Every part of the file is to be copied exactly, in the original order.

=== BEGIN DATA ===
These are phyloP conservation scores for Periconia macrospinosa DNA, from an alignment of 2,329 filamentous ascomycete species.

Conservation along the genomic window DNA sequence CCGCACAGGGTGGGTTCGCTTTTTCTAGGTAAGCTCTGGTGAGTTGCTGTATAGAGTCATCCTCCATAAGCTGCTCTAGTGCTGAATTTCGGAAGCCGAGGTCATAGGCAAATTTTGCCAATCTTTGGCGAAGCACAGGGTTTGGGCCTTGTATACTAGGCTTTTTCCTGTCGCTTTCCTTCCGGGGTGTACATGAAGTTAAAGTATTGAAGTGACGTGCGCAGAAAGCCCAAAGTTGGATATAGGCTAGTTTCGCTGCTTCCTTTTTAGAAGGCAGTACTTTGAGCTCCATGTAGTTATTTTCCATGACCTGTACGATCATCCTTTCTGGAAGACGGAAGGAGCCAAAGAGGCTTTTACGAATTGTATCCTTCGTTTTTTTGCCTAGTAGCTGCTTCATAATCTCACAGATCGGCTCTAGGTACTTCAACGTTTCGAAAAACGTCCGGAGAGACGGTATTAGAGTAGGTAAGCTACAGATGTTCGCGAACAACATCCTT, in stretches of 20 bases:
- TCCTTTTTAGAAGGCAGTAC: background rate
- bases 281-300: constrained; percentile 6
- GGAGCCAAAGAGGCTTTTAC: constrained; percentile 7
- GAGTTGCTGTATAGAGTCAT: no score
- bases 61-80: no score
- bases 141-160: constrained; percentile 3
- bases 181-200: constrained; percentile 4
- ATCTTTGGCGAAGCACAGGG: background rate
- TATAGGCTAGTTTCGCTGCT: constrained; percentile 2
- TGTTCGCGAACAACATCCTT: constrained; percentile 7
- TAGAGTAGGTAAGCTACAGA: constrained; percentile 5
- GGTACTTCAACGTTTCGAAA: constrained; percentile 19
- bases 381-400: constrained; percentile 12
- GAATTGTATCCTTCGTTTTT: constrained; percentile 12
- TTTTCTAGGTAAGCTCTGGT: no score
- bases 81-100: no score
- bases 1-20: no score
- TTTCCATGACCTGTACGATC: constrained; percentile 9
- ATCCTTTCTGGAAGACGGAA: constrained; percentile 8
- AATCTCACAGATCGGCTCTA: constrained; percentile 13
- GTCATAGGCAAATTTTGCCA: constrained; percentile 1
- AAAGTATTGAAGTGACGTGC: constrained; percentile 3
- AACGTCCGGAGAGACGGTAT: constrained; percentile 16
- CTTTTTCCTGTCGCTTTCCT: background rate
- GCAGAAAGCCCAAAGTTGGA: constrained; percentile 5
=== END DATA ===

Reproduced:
These are phyloP conservation scores for Periconia macrospinosa DNA, from an alignment of 2,329 filamentous ascomycete species.

Conservation along the genomic window DNA sequence CCGCACAGGGTGGGTTCGCTTTTTCTAGGTAAGCTCTGGTGAGTTGCTGTATAGAGTCATCCTCCATAAGCTGCTCTAGTGCTGAATTTCGGAAGCCGAGGTCATAGGCAAATTTTGCCAATCTTTGGCGAAGCACAGGGTTTGGGCCTTGTATACTAGGCTTTTTCCTGTCGCTTTCCTTCCGGGGTGTACATGAAGTTAAAGTATTGAAGTGACGTGCGCAGAAAGCCCAAAGTTGGATATAGGCTAGTTTCGCTGCTTCCTTTTTAGAAGGCAGTACTTTGAGCTCCATGTAGTTATTTTCCATGACCTGTACGATCATCCTTTCTGGAAGACGGAAGGAGCCAAAGAGGCTTTTACGAATTGTATCCTTCGTTTTTTTGCCTAGTAGCTGCTTCATAATCTCACAGATCGGCTCTAGGTACTTCAACGTTTCGAAAAACGTCCGGAGAGACGGTATTAGAGTAGGTAAGCTACAGATGTTCGCGAACAACATCCTT, in stretches of 20 bases:
- TCCTTTTTAGAAGGCAGTAC: background rate
- bases 281-300: constrained; percentile 6
- GGAGCCAAAGAGGCTTTTAC: constrained; percentile 7
- GAGTTGCTGTATAGAGTCAT: no score
- bases 61-80: no score
- bases 141-160: constrained; percentile 3
- bases 181-200: constrained; percentile 4
- ATCTTTGGCGAAGCACAGGG: background rate
- TATAGGCTAGTTTCGCTGCT: constrained; percentile 2
- TGTTCGCGAACAACATCCTT: constrained; percentile 7
- TAGAGTAGGTAAGCTACAGA: constrained; percentile 5
- GGTACTTCAACGTTTCGAAA: constrained; percentile 19
- bases 381-400: constrained; percentile 12
- GAATTGTATCCTTCGTTTTT: constrained; percentile 12
- TTTTCTAGGTAAGCTCTGGT: no score
- bases 81-100: no score
- bases 1-20: no score
- TTTCCATGACCTGTACGATC: constrained; percentile 9
- ATCCTTTCTGGAAGACGGAA: constrained; percentile 8
- AATCTCACAGATCGGCTCTA: constrained; percentile 13
- GTCATAGGCAAATTTTGCCA: constrained; percentile 1
- AAAGTATTGAAGTGACGTGC: constrained; percentile 3
- AACGTCCGGAGAGACGGTAT: constrained; percentile 16
- CTTTTTCCTGTCGCTTTCCT: background rate
- GCAGAAAGCCCAAAGTTGGA: constrained; percentile 5